Best of all, perhaps, is her humor. I think, as a ten-year-old kid, the one thing above all else that most drew me to Hatcher’s Lois Lane was Lois’s sense of humor. Hatcher is a wonderfully comedic actress, and she got some delightfully juicy comedy in her role as Lois Lane, from physical comedy to one-liners. And, like everything else about her, Lois’s humor is something more than just an excuse for laughs. Like all good humor, Lois is able to use hers as both sword and shield – a way of whistling in the dark. The show put Lois and Clark both through the wringer throughout the story’s four-year run, but Lois never lost her sense of fun; no matter how dire things got, her humor was there, a light in the dark. (“I’m going crazy. And I’m talking to myself! That’s a sign, isn’t it? … now I’m asking myself questions. Oh, this could be a problem. Well, maybe I’ll learn to enjoy it.”)
Hatcher’s Lois Lane is one of those rare television creations: a female character with layers. More than that, the show gave Lois something else that’s often a bit of a rarity in the realm of female TV characters: a character arc. Much of Lois’s journey throughout the show is about learning and changing – and that’s something many female characters are not given the opportunity to do. To see Lois not only be strong and capable, but also be strong enough to be capable of change – is what made her both heroic and relatable. She isn’t perfect – but she doesn’t need to be. Her flaws make her relatable. Her humanity makes her likeable. She’s finding her way, learning as she goes, discovering who she is and who she wants to be, and it’s precisely those struggles and strengths that make her a role model worth keeping.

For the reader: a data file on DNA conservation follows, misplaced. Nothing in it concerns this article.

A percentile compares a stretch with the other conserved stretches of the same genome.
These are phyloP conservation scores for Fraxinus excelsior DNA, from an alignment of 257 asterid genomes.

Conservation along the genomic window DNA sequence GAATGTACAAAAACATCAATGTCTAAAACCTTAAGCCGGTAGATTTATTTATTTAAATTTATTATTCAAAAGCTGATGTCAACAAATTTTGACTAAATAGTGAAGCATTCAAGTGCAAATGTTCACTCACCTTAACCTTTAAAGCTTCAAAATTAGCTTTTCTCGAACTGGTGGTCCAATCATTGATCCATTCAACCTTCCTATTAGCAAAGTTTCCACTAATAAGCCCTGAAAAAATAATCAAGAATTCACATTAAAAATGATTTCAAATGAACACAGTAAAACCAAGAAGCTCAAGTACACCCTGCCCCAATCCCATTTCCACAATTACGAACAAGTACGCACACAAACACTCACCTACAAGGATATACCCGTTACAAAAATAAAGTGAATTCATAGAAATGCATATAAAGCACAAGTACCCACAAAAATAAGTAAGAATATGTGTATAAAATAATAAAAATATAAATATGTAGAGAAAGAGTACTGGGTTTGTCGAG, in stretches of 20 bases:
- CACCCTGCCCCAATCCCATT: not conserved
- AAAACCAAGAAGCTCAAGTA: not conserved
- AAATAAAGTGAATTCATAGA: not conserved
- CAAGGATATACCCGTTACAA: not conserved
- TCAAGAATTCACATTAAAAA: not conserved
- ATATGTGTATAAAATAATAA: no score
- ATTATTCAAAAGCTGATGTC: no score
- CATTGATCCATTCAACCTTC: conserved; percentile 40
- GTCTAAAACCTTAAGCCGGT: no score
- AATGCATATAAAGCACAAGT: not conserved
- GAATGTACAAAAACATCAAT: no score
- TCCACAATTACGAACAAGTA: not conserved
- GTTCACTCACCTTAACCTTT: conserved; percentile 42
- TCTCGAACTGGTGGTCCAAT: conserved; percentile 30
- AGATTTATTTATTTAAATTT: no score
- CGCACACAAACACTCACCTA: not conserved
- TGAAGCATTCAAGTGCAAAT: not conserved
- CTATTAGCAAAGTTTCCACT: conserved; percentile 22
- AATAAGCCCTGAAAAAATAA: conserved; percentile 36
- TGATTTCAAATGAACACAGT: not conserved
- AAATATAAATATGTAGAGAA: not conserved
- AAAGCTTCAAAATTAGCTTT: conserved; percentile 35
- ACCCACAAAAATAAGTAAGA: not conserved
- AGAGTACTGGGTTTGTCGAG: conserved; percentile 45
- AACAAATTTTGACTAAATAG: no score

For being a show about a superhero alien in a cape, the two characters at the story’s center were always wonderfully realistic. Over the course of four seasons, we saw Lois gradually teach herself to take a risk and let her guard down enough to let someone in – a partner. An ally. A super man – super not in his abilities, but in his choices. And her deep partnership with Clark was never simply handed to her; both participants had to work at it.
When I go back to the show twenty years later, it’s with grown-up eyes. The sci-fi effects seem dated; the villains are campier. But what hasn’t changed is the story of two people learning how to take a chance and trust each other. And so, too, is Lois Lane still the tough, smart, capable, and fun personality I remembered her to be, and still strive to be like myself.
And so I’m pleased to find, after all these years, that she can still inspire us gals to develop the best in ourselves. Clark wore the cape, but it will always be Lois Lane that I truly find super.
Because, like us, she is human.
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Pamela is a part-time writer, full time librarian, and a major Lois Lane fan.1 comment